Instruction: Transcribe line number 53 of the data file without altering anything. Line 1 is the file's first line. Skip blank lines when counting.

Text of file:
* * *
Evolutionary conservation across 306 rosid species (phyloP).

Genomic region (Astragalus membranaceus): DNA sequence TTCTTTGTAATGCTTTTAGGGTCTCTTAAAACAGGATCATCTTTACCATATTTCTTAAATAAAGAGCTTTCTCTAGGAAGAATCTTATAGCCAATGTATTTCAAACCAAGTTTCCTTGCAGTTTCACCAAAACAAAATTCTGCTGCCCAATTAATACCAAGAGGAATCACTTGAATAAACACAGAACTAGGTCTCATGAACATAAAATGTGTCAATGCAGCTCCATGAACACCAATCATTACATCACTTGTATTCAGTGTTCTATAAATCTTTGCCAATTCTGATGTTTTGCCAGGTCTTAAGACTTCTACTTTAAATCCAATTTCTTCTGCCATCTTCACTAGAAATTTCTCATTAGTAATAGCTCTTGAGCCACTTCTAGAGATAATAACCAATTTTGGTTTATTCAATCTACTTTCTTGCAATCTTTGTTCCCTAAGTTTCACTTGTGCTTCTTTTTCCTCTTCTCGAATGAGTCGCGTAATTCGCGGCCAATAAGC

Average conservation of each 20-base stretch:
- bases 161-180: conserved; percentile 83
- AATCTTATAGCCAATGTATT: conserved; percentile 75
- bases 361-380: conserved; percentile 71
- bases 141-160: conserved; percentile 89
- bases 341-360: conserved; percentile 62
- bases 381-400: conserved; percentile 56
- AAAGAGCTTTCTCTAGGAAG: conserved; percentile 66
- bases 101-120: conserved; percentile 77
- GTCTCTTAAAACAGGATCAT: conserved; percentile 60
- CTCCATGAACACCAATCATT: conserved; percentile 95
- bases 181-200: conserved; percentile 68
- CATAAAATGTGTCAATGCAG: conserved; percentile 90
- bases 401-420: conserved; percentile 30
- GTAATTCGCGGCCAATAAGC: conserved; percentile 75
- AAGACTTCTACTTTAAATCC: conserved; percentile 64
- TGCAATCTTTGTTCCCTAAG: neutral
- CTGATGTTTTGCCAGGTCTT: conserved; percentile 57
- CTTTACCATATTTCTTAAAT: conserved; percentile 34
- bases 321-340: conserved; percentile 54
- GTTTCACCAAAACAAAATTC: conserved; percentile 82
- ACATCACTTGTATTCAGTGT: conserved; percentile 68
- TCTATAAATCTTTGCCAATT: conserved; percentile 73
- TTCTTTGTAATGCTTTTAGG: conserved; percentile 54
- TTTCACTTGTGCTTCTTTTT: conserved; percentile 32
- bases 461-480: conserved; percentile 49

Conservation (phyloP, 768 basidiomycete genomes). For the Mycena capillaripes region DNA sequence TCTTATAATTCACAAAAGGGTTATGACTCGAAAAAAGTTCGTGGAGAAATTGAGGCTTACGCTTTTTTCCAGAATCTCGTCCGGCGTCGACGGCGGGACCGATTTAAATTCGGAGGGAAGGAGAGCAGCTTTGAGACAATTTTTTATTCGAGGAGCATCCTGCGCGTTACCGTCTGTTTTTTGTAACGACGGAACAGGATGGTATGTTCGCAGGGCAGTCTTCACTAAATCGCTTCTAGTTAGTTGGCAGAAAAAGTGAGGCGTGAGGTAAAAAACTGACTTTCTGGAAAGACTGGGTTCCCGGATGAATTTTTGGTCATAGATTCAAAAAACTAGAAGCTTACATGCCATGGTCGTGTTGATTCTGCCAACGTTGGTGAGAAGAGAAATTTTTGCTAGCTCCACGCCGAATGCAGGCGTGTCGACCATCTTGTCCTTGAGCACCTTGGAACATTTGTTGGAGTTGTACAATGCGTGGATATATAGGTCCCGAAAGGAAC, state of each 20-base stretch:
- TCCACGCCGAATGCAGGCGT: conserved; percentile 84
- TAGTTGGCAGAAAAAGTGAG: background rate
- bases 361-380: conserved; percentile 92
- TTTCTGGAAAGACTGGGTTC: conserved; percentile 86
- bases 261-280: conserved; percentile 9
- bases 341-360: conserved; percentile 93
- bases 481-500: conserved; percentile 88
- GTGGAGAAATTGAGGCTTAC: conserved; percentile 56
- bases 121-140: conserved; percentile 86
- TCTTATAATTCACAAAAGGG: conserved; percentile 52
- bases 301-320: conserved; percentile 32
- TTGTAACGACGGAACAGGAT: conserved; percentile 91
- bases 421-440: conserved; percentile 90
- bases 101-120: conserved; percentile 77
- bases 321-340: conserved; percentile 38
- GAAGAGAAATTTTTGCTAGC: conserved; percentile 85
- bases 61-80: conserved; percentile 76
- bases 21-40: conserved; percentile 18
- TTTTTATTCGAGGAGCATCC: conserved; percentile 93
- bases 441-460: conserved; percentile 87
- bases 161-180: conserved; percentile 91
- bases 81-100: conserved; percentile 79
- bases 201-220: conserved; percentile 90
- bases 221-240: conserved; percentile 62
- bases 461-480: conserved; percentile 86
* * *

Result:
- bases 221-240: conserved; percentile 62